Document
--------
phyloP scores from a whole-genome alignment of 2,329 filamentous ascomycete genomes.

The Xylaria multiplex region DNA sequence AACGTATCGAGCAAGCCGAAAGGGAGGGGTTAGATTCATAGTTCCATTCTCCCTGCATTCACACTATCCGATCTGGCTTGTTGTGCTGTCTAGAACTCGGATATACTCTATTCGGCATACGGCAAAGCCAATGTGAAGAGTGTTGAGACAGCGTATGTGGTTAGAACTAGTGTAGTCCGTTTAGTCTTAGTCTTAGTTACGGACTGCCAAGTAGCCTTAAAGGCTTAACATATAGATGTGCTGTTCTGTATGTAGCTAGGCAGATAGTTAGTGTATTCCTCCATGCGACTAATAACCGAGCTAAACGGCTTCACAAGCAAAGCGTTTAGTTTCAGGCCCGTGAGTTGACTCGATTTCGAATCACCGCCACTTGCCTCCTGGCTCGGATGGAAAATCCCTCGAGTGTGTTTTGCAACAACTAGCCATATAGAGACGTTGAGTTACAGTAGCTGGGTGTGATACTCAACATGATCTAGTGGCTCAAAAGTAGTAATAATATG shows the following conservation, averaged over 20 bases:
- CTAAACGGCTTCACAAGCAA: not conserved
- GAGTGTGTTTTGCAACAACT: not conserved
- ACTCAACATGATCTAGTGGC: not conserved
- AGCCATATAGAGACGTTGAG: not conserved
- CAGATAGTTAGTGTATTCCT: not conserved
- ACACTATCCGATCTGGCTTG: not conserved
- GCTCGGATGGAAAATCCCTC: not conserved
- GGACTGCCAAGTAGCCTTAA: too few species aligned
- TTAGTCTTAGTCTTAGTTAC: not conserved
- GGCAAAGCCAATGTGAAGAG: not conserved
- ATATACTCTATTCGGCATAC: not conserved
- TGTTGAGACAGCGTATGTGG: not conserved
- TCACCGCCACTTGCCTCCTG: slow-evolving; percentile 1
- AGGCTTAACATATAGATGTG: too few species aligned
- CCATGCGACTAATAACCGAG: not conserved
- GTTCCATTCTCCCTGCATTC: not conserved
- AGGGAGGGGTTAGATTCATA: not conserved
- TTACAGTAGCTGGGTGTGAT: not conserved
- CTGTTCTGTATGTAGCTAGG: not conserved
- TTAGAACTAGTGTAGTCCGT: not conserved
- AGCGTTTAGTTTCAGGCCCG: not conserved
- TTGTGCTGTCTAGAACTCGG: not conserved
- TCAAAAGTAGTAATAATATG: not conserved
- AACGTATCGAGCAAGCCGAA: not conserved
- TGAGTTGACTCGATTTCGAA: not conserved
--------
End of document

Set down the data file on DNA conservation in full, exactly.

phyloP scores from a whole-genome alignment of 2,329 filamentous ascomycete genomes.

The Xylaria multiplex region DNA sequence AACGTATCGAGCAAGCCGAAAGGGAGGGGTTAGATTCATAGTTCCATTCTCCCTGCATTCACACTATCCGATCTGGCTTGTTGTGCTGTCTAGAACTCGGATATACTCTATTCGGCATACGGCAAAGCCAATGTGAAGAGTGTTGAGACAGCGTATGTGGTTAGAACTAGTGTAGTCCGTTTAGTCTTAGTCTTAGTTACGGACTGCCAAGTAGCCTTAAAGGCTTAACATATAGATGTGCTGTTCTGTATGTAGCTAGGCAGATAGTTAGTGTATTCCTCCATGCGACTAATAACCGAGCTAAACGGCTTCACAAGCAAAGCGTTTAGTTTCAGGCCCGTGAGTTGACTCGATTTCGAATCACCGCCACTTGCCTCCTGGCTCGGATGGAAAATCCCTCGAGTGTGTTTTGCAACAACTAGCCATATAGAGACGTTGAGTTACAGTAGCTGGGTGTGATACTCAACATGATCTAGTGGCTCAAAAGTAGTAATAATATG shows the following conservation, averaged over 20 bases:
- CTAAACGGCTTCACAAGCAA: not conserved
- GAGTGTGTTTTGCAACAACT: not conserved
- ACTCAACATGATCTAGTGGC: not conserved
- AGCCATATAGAGACGTTGAG: not conserved
- CAGATAGTTAGTGTATTCCT: not conserved
- ACACTATCCGATCTGGCTTG: not conserved
- GCTCGGATGGAAAATCCCTC: not conserved
- GGACTGCCAAGTAGCCTTAA: too few species aligned
- TTAGTCTTAGTCTTAGTTAC: not conserved
- GGCAAAGCCAATGTGAAGAG: not conserved
- ATATACTCTATTCGGCATAC: not conserved
- TGTTGAGACAGCGTATGTGG: not conserved
- TCACCGCCACTTGCCTCCTG: slow-evolving; percentile 1
- AGGCTTAACATATAGATGTG: too few species aligned
- CCATGCGACTAATAACCGAG: not conserved
- GTTCCATTCTCCCTGCATTC: not conserved
- AGGGAGGGGTTAGATTCATA: not conserved
- TTACAGTAGCTGGGTGTGAT: not conserved
- CTGTTCTGTATGTAGCTAGG: not conserved
- TTAGAACTAGTGTAGTCCGT: not conserved
- AGCGTTTAGTTTCAGGCCCG: not conserved
- TTGTGCTGTCTAGAACTCGG: not conserved
- TCAAAAGTAGTAATAATATG: not conserved
- AACGTATCGAGCAAGCCGAA: not conserved
- TGAGTTGACTCGATTTCGAA: not conserved